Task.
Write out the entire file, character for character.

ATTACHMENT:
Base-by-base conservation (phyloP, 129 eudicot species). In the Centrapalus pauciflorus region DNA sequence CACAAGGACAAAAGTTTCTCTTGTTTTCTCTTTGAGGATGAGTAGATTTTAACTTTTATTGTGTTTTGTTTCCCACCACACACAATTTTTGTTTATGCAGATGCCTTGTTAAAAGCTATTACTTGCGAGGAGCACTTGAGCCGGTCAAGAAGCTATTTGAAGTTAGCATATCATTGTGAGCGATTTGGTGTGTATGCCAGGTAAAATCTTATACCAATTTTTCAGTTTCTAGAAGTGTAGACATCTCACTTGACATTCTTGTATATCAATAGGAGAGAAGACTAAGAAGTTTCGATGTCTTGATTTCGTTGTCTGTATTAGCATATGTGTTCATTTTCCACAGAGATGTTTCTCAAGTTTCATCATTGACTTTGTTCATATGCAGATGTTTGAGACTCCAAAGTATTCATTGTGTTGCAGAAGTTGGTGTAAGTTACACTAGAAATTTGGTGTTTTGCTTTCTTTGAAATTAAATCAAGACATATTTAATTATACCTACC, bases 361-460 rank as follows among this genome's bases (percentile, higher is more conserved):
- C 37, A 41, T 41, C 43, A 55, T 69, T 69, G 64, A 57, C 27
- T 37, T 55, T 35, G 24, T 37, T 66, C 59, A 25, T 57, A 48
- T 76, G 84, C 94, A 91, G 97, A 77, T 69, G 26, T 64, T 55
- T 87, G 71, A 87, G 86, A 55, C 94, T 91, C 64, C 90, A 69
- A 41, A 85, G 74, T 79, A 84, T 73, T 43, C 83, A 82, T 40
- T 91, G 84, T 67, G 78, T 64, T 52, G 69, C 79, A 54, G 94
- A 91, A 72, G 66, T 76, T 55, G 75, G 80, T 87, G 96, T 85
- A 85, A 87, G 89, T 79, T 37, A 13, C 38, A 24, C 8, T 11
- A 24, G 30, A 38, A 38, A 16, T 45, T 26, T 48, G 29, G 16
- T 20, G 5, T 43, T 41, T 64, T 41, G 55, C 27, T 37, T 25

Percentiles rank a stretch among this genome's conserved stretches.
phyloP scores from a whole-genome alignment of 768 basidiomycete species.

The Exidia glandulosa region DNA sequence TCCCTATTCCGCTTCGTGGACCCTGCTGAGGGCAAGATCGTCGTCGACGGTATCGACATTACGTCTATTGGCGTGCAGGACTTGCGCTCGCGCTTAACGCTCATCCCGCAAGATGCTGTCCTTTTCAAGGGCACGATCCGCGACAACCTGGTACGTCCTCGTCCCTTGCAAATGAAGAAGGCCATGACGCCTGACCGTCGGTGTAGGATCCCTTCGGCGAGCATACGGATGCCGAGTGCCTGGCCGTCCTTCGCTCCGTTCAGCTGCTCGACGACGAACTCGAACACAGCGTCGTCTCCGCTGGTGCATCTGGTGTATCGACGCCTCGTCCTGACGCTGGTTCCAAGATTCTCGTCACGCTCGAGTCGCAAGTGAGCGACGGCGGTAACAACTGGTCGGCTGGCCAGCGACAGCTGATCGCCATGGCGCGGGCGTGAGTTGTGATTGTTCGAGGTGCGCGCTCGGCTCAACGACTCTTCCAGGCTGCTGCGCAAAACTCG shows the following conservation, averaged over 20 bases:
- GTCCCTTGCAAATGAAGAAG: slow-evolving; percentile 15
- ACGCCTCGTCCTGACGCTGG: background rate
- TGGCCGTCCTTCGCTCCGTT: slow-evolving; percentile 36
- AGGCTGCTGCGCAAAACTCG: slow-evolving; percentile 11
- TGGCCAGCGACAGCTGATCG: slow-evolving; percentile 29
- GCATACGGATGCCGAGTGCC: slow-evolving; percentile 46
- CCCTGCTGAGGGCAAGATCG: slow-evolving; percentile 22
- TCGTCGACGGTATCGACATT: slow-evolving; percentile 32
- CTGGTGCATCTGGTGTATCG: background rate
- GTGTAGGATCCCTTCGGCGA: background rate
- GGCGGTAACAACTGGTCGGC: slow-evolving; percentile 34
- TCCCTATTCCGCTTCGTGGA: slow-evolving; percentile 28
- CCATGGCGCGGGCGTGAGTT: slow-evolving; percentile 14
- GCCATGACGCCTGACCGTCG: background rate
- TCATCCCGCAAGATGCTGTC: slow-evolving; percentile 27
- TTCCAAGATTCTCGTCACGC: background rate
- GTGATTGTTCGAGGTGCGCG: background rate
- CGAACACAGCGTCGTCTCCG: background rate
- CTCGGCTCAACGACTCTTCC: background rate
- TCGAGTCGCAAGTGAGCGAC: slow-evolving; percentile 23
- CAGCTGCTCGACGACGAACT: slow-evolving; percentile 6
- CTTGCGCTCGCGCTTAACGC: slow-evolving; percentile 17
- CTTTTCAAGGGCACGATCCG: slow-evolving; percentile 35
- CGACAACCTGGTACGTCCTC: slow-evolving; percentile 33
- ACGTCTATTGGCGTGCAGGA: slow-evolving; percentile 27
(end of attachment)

Base-by-base conservation (phyloP, 129 eudicot species). In the Centrapalus pauciflorus region DNA sequence CACAAGGACAAAAGTTTCTCTTGTTTTCTCTTTGAGGATGAGTAGATTTTAACTTTTATTGTGTTTTGTTTCCCACCACACACAATTTTTGTTTATGCAGATGCCTTGTTAAAAGCTATTACTTGCGAGGAGCACTTGAGCCGGTCAAGAAGCTATTTGAAGTTAGCATATCATTGTGAGCGATTTGGTGTGTATGCCAGGTAAAATCTTATACCAATTTTTCAGTTTCTAGAAGTGTAGACATCTCACTTGACATTCTTGTATATCAATAGGAGAGAAGACTAAGAAGTTTCGATGTCTTGATTTCGTTGTCTGTATTAGCATATGTGTTCATTTTCCACAGAGATGTTTCTCAAGTTTCATCATTGACTTTGTTCATATGCAGATGTTTGAGACTCCAAAGTATTCATTGTGTTGCAGAAGTTGGTGTAAGTTACACTAGAAATTTGGTGTTTTGCTTTCTTTGAAATTAAATCAAGACATATTTAATTATACCTACC, bases 361-460 rank as follows among this genome's bases (percentile, higher is more conserved):
- C 37, A 41, T 41, C 43, A 55, T 69, T 69, G 64, A 57, C 27
- T 37, T 55, T 35, G 24, T 37, T 66, C 59, A 25, T 57, A 48
- T 76, G 84, C 94, A 91, G 97, A 77, T 69, G 26, T 64, T 55
- T 87, G 71, A 87, G 86, A 55, C 94, T 91, C 64, C 90, A 69
- A 41, A 85, G 74, T 79, A 84, T 73, T 43, C 83, A 82, T 40
- T 91, G 84, T 67, G 78, T 64, T 52, G 69, C 79, A 54, G 94
- A 91, A 72, G 66, T 76, T 55, G 75, G 80, T 87, G 96, T 85
- A 85, A 87, G 89, T 79, T 37, A 13, C 38, A 24, C 8, T 11
- A 24, G 30, A 38, A 38, A 16, T 45, T 26, T 48, G 29, G 16
- T 20, G 5, T 43, T 41, T 64, T 41, G 55, C 27, T 37, T 25

Percentiles rank a stretch among this genome's conserved stretches.
phyloP scores from a whole-genome alignment of 768 basidiomycete species.

The Exidia glandulosa region DNA sequence TCCCTATTCCGCTTCGTGGACCCTGCTGAGGGCAAGATCGTCGTCGACGGTATCGACATTACGTCTATTGGCGTGCAGGACTTGCGCTCGCGCTTAACGCTCATCCCGCAAGATGCTGTCCTTTTCAAGGGCACGATCCGCGACAACCTGGTACGTCCTCGTCCCTTGCAAATGAAGAAGGCCATGACGCCTGACCGTCGGTGTAGGATCCCTTCGGCGAGCATACGGATGCCGAGTGCCTGGCCGTCCTTCGCTCCGTTCAGCTGCTCGACGACGAACTCGAACACAGCGTCGTCTCCGCTGGTGCATCTGGTGTATCGACGCCTCGTCCTGACGCTGGTTCCAAGATTCTCGTCACGCTCGAGTCGCAAGTGAGCGACGGCGGTAACAACTGGTCGGCTGGCCAGCGACAGCTGATCGCCATGGCGCGGGCGTGAGTTGTGATTGTTCGAGGTGCGCGCTCGGCTCAACGACTCTTCCAGGCTGCTGCGCAAAACTCG shows the following conservation, averaged over 20 bases:
- GTCCCTTGCAAATGAAGAAG: slow-evolving; percentile 15
- ACGCCTCGTCCTGACGCTGG: background rate
- TGGCCGTCCTTCGCTCCGTT: slow-evolving; percentile 36
- AGGCTGCTGCGCAAAACTCG: slow-evolving; percentile 11
- TGGCCAGCGACAGCTGATCG: slow-evolving; percentile 29
- GCATACGGATGCCGAGTGCC: slow-evolving; percentile 46
- CCCTGCTGAGGGCAAGATCG: slow-evolving; percentile 22
- TCGTCGACGGTATCGACATT: slow-evolving; percentile 32
- CTGGTGCATCTGGTGTATCG: background rate
- GTGTAGGATCCCTTCGGCGA: background rate
- GGCGGTAACAACTGGTCGGC: slow-evolving; percentile 34
- TCCCTATTCCGCTTCGTGGA: slow-evolving; percentile 28
- CCATGGCGCGGGCGTGAGTT: slow-evolving; percentile 14
- GCCATGACGCCTGACCGTCG: background rate
- TCATCCCGCAAGATGCTGTC: slow-evolving; percentile 27
- TTCCAAGATTCTCGTCACGC: background rate
- GTGATTGTTCGAGGTGCGCG: background rate
- CGAACACAGCGTCGTCTCCG: background rate
- CTCGGCTCAACGACTCTTCC: background rate
- TCGAGTCGCAAGTGAGCGAC: slow-evolving; percentile 23
- CAGCTGCTCGACGACGAACT: slow-evolving; percentile 6
- CTTGCGCTCGCGCTTAACGC: slow-evolving; percentile 17
- CTTTTCAAGGGCACGATCCG: slow-evolving; percentile 35
- CGACAACCTGGTACGTCCTC: slow-evolving; percentile 33
- ACGTCTATTGGCGTGCAGGA: slow-evolving; percentile 27